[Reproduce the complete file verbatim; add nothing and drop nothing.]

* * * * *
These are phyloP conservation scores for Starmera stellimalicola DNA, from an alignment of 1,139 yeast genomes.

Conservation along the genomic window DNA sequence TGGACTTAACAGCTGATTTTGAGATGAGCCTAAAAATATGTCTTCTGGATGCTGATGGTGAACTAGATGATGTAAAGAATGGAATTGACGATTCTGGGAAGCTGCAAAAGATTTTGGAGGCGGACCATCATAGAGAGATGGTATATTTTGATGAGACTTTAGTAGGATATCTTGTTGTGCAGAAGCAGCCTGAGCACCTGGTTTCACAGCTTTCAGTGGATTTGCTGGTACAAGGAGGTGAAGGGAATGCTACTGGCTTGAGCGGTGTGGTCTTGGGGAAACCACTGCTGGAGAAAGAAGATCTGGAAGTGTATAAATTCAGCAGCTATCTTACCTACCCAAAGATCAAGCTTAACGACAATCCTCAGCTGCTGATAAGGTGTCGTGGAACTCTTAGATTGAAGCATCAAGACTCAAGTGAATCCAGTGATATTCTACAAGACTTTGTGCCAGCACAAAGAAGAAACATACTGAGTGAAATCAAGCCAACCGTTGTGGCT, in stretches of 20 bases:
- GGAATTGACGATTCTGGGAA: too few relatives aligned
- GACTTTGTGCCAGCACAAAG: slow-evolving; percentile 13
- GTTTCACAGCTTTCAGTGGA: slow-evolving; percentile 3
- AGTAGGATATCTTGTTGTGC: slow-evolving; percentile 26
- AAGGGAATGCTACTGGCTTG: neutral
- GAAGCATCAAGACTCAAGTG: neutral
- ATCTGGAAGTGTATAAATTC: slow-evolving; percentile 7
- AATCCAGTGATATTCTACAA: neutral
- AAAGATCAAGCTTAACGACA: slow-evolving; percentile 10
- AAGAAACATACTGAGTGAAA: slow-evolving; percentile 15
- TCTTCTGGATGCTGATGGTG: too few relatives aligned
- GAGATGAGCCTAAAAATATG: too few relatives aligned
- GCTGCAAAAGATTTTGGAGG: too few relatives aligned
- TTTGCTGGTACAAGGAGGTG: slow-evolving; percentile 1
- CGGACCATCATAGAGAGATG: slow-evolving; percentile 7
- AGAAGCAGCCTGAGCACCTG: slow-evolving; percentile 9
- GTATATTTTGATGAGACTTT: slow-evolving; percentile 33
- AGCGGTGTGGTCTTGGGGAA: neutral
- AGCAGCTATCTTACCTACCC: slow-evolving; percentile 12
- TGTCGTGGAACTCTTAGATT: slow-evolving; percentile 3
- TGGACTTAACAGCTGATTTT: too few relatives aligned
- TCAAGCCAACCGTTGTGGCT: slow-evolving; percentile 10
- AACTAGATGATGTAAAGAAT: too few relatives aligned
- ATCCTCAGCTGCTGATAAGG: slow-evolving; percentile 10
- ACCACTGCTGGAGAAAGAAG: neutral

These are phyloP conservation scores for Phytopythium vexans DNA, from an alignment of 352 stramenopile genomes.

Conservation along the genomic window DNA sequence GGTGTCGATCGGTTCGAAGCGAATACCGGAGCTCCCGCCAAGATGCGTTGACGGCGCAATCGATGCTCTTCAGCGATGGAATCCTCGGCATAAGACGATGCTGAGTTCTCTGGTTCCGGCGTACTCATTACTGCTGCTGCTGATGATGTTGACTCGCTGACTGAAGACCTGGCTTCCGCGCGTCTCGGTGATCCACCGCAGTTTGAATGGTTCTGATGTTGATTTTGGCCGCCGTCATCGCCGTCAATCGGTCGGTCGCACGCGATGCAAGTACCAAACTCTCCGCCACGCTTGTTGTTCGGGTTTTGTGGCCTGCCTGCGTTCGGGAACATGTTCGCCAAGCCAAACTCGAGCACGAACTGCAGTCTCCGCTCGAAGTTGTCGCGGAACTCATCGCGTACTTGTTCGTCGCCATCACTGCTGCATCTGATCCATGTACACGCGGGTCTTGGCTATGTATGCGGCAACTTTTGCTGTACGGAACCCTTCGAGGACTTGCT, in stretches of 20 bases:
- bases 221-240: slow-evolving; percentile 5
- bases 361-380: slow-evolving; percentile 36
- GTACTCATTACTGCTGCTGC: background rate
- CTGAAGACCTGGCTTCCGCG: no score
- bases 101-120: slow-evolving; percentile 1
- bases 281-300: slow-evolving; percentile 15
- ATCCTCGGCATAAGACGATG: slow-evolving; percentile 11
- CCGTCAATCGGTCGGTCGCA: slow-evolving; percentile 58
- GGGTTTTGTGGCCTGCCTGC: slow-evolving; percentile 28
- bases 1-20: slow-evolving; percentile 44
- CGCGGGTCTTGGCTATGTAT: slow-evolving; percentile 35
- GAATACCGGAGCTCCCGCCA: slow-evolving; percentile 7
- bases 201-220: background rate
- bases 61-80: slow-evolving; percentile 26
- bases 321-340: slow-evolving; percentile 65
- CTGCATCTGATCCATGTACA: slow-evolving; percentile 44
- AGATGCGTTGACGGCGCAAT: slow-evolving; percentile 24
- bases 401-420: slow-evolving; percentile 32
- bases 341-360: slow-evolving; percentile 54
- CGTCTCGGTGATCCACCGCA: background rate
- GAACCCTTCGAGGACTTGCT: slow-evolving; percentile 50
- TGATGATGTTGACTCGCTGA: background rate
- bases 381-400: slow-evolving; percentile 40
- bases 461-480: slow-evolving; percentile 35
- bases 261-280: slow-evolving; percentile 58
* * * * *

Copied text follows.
These are phyloP conservation scores for Starmera stellimalicola DNA, from an alignment of 1,139 yeast genomes.

Conservation along the genomic window DNA sequence TGGACTTAACAGCTGATTTTGAGATGAGCCTAAAAATATGTCTTCTGGATGCTGATGGTGAACTAGATGATGTAAAGAATGGAATTGACGATTCTGGGAAGCTGCAAAAGATTTTGGAGGCGGACCATCATAGAGAGATGGTATATTTTGATGAGACTTTAGTAGGATATCTTGTTGTGCAGAAGCAGCCTGAGCACCTGGTTTCACAGCTTTCAGTGGATTTGCTGGTACAAGGAGGTGAAGGGAATGCTACTGGCTTGAGCGGTGTGGTCTTGGGGAAACCACTGCTGGAGAAAGAAGATCTGGAAGTGTATAAATTCAGCAGCTATCTTACCTACCCAAAGATCAAGCTTAACGACAATCCTCAGCTGCTGATAAGGTGTCGTGGAACTCTTAGATTGAAGCATCAAGACTCAAGTGAATCCAGTGATATTCTACAAGACTTTGTGCCAGCACAAAGAAGAAACATACTGAGTGAAATCAAGCCAACCGTTGTGGCT, in stretches of 20 bases:
- GGAATTGACGATTCTGGGAA: too few relatives aligned
- GACTTTGTGCCAGCACAAAG: slow-evolving; percentile 13
- GTTTCACAGCTTTCAGTGGA: slow-evolving; percentile 3
- AGTAGGATATCTTGTTGTGC: slow-evolving; percentile 26
- AAGGGAATGCTACTGGCTTG: neutral
- GAAGCATCAAGACTCAAGTG: neutral
- ATCTGGAAGTGTATAAATTC: slow-evolving; percentile 7
- AATCCAGTGATATTCTACAA: neutral
- AAAGATCAAGCTTAACGACA: slow-evolving; percentile 10
- AAGAAACATACTGAGTGAAA: slow-evolving; percentile 15
- TCTTCTGGATGCTGATGGTG: too few relatives aligned
- GAGATGAGCCTAAAAATATG: too few relatives aligned
- GCTGCAAAAGATTTTGGAGG: too few relatives aligned
- TTTGCTGGTACAAGGAGGTG: slow-evolving; percentile 1
- CGGACCATCATAGAGAGATG: slow-evolving; percentile 7
- AGAAGCAGCCTGAGCACCTG: slow-evolving; percentile 9
- GTATATTTTGATGAGACTTT: slow-evolving; percentile 33
- AGCGGTGTGGTCTTGGGGAA: neutral
- AGCAGCTATCTTACCTACCC: slow-evolving; percentile 12
- TGTCGTGGAACTCTTAGATT: slow-evolving; percentile 3
- TGGACTTAACAGCTGATTTT: too few relatives aligned
- TCAAGCCAACCGTTGTGGCT: slow-evolving; percentile 10
- AACTAGATGATGTAAAGAAT: too few relatives aligned
- ATCCTCAGCTGCTGATAAGG: slow-evolving; percentile 10
- ACCACTGCTGGAGAAAGAAG: neutral

These are phyloP conservation scores for Phytopythium vexans DNA, from an alignment of 352 stramenopile genomes.

Conservation along the genomic window DNA sequence GGTGTCGATCGGTTCGAAGCGAATACCGGAGCTCCCGCCAAGATGCGTTGACGGCGCAATCGATGCTCTTCAGCGATGGAATCCTCGGCATAAGACGATGCTGAGTTCTCTGGTTCCGGCGTACTCATTACTGCTGCTGCTGATGATGTTGACTCGCTGACTGAAGACCTGGCTTCCGCGCGTCTCGGTGATCCACCGCAGTTTGAATGGTTCTGATGTTGATTTTGGCCGCCGTCATCGCCGTCAATCGGTCGGTCGCACGCGATGCAAGTACCAAACTCTCCGCCACGCTTGTTGTTCGGGTTTTGTGGCCTGCCTGCGTTCGGGAACATGTTCGCCAAGCCAAACTCGAGCACGAACTGCAGTCTCCGCTCGAAGTTGTCGCGGAACTCATCGCGTACTTGTTCGTCGCCATCACTGCTGCATCTGATCCATGTACACGCGGGTCTTGGCTATGTATGCGGCAACTTTTGCTGTACGGAACCCTTCGAGGACTTGCT, in stretches of 20 bases:
- bases 221-240: slow-evolving; percentile 5
- bases 361-380: slow-evolving; percentile 36
- GTACTCATTACTGCTGCTGC: background rate
- CTGAAGACCTGGCTTCCGCG: no score
- bases 101-120: slow-evolving; percentile 1
- bases 281-300: slow-evolving; percentile 15
- ATCCTCGGCATAAGACGATG: slow-evolving; percentile 11
- CCGTCAATCGGTCGGTCGCA: slow-evolving; percentile 58
- GGGTTTTGTGGCCTGCCTGC: slow-evolving; percentile 28
- bases 1-20: slow-evolving; percentile 44
- CGCGGGTCTTGGCTATGTAT: slow-evolving; percentile 35
- GAATACCGGAGCTCCCGCCA: slow-evolving; percentile 7
- bases 201-220: background rate
- bases 61-80: slow-evolving; percentile 26
- bases 321-340: slow-evolving; percentile 65
- CTGCATCTGATCCATGTACA: slow-evolving; percentile 44
- AGATGCGTTGACGGCGCAAT: slow-evolving; percentile 24
- bases 401-420: slow-evolving; percentile 32
- bases 341-360: slow-evolving; percentile 54
- CGTCTCGGTGATCCACCGCA: background rate
- GAACCCTTCGAGGACTTGCT: slow-evolving; percentile 50
- TGATGATGTTGACTCGCTGA: background rate
- bases 381-400: slow-evolving; percentile 40
- bases 461-480: slow-evolving; percentile 35
- bases 261-280: slow-evolving; percentile 58